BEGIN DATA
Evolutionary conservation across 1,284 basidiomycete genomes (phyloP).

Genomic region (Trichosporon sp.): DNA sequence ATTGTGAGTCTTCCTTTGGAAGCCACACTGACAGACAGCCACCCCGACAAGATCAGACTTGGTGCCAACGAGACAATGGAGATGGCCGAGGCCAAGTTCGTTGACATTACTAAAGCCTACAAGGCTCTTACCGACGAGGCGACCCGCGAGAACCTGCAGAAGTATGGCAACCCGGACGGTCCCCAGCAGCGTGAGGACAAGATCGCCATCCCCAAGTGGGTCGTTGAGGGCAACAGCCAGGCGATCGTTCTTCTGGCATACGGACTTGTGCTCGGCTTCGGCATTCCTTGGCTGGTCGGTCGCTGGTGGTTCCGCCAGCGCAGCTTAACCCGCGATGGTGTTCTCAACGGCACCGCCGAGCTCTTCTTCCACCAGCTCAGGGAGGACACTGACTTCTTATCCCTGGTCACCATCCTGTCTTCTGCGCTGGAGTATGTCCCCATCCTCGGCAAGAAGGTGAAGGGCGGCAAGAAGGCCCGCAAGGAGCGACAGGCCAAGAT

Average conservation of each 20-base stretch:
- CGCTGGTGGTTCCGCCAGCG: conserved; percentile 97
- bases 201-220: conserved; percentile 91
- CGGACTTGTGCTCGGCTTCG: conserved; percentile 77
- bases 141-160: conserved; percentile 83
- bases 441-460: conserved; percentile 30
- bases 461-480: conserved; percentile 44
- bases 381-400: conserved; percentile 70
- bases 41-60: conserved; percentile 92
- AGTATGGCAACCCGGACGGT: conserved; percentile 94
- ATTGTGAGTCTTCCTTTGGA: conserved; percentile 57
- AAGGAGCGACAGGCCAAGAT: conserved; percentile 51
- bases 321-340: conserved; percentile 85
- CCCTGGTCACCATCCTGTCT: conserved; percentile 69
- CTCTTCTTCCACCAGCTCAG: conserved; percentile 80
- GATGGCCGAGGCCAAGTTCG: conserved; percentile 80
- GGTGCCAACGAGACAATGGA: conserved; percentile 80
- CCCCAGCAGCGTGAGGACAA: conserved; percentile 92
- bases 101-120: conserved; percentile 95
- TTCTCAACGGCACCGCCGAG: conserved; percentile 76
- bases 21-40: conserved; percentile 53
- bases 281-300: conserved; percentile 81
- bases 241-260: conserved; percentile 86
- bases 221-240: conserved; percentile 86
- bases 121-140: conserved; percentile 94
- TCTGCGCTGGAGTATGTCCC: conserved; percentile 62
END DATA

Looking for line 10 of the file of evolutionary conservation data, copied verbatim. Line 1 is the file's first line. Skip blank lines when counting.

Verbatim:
- bases 381-400: conserved; percentile 70